http://www.cycleworld.com/2014/08/26/201...ons#page-2
Required listening... House of Lords - Can't find my way home
This version kicks. There's just no other way to describe it. Shivers. Turn...it...up!
Disclaimer: No false statistics were supported, displayed or harmed in the making of this post.
Reply
#20
(06-05-2017, 11:48 AM)Qubit Wrote:
(10-03-2016, 12:30 PM)Rickb Wrote: The development of EV's and other alternative vehicles isn't to replace all ICE vehicles, but rather to help reduce our dependency on foreign oil and perhaps stretch the USA oil reserves to provide an adequate affordable supply of gas for those that choose or require gas for their ICE vehicles in the future and perhaps inadvertently help improve the environment along the way.  

I gotta respectfully disagree with that statement.

I believe the development of EV's and other alternative vehicles is: to sell a different (not necessarily better) mousetrap to get the job done. That is, to transport folks from A to B.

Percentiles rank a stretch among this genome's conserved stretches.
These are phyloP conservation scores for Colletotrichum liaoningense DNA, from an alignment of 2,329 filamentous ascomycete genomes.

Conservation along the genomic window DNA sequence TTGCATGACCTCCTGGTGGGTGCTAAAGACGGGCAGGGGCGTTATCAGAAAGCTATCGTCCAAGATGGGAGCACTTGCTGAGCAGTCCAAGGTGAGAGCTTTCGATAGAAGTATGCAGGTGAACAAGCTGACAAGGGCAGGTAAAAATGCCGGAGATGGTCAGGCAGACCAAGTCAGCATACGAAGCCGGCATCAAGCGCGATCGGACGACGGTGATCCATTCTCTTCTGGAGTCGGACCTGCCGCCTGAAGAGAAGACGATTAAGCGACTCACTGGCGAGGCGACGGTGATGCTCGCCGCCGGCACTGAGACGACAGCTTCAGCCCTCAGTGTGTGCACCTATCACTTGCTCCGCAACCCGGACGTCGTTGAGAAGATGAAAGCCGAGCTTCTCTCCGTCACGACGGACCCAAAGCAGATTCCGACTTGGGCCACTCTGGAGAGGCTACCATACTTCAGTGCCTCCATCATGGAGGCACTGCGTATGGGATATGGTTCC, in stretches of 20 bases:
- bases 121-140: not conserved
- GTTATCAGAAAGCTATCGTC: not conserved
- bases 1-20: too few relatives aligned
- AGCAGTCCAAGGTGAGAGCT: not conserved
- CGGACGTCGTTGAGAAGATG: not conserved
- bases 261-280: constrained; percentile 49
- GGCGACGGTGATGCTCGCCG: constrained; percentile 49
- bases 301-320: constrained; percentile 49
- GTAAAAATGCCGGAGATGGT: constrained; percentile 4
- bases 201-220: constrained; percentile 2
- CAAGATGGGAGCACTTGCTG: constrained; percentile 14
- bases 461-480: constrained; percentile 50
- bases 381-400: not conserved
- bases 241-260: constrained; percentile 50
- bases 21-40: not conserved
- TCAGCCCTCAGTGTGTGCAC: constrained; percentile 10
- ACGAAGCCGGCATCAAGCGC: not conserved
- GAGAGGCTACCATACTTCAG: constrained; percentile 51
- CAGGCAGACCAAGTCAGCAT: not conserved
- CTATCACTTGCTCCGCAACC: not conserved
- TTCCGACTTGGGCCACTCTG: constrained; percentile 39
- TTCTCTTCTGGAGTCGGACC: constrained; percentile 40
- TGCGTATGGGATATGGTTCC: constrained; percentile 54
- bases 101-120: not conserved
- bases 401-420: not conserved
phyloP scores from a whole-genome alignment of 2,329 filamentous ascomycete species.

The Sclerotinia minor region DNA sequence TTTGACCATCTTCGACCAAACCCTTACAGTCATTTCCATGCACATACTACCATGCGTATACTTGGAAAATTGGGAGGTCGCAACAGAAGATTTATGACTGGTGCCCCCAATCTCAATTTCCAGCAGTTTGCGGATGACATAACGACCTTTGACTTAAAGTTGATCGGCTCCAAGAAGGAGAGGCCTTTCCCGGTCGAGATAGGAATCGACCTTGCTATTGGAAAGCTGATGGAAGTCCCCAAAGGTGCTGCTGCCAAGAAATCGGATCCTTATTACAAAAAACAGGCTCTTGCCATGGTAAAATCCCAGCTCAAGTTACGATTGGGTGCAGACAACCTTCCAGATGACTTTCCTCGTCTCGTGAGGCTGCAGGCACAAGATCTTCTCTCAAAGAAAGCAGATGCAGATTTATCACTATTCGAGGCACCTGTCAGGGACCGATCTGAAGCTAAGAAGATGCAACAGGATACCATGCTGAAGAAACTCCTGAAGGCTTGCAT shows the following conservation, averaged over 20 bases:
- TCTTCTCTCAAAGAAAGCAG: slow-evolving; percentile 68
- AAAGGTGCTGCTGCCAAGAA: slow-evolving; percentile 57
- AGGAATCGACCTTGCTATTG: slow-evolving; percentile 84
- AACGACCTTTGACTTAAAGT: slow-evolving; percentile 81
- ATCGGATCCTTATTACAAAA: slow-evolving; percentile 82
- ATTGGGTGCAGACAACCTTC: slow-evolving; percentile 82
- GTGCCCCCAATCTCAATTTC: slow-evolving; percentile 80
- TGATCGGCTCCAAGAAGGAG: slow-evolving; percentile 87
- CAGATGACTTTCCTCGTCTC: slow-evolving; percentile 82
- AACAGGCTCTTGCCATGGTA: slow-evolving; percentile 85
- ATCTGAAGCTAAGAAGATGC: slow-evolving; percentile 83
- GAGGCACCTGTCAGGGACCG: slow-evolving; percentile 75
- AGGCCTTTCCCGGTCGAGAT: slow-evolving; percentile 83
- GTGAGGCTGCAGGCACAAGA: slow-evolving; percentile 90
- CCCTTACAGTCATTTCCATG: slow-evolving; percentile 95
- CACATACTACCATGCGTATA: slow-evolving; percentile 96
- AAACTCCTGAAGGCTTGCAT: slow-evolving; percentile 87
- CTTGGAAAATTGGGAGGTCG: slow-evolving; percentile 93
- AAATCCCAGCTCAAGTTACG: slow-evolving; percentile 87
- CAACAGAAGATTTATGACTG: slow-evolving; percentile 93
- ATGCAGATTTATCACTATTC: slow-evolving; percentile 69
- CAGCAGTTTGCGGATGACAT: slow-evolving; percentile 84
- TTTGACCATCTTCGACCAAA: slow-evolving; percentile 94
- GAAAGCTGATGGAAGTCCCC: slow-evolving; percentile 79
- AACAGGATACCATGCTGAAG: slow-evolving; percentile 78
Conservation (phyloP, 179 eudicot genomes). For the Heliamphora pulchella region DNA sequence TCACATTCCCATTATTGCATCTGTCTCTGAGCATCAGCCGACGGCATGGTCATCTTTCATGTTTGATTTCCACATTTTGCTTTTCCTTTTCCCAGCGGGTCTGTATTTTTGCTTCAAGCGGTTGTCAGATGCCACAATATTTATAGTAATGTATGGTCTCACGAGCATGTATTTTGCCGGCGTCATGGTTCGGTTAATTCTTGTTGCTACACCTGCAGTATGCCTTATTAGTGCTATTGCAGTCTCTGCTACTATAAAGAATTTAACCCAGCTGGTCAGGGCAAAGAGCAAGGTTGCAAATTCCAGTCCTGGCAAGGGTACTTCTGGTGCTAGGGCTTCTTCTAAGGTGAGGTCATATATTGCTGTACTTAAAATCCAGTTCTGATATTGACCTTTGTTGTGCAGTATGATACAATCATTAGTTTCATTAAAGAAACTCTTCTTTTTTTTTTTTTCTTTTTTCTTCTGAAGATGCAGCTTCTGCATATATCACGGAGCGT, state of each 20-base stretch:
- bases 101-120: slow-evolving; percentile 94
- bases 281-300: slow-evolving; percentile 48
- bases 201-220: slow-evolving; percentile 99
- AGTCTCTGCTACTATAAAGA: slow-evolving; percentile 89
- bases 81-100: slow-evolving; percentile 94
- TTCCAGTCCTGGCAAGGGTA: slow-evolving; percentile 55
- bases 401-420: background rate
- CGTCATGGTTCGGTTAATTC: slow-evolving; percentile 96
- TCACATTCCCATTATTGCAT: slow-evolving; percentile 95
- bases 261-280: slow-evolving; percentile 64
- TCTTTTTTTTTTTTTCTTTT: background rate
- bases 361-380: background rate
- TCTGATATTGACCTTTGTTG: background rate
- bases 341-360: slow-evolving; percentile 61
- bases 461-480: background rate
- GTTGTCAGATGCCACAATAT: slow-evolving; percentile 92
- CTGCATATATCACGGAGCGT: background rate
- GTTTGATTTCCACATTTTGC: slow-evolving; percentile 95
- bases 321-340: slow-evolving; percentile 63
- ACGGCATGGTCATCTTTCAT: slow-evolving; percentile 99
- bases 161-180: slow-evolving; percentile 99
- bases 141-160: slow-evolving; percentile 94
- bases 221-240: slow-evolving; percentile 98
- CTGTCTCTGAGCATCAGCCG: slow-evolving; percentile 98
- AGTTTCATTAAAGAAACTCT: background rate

Any other reason would dictate that the mousetrap be provided at no profit.

I know this is an old strand and you guys may have since seen the light... but you are both wrong. You are looking through the fog at an elephant but your field of view is so narrow that one is seeing a trunk and the other a tail. Still, the creature you describe so differently is an elephant.

The big picture is that an EV is far superior to an ICEd vehicle for a large number of use-cases. An EV is much more efficient in terms of energy/mile or cost/mile if you combine capital cost, energy and maintenance. The maker who charges so little for an ICEd vehicle does so knowing he can charge monopolistic prices on parts and service. The maker who charges so much for an EV knows the EV may not come back except for tires, bearings and brakes for a decade.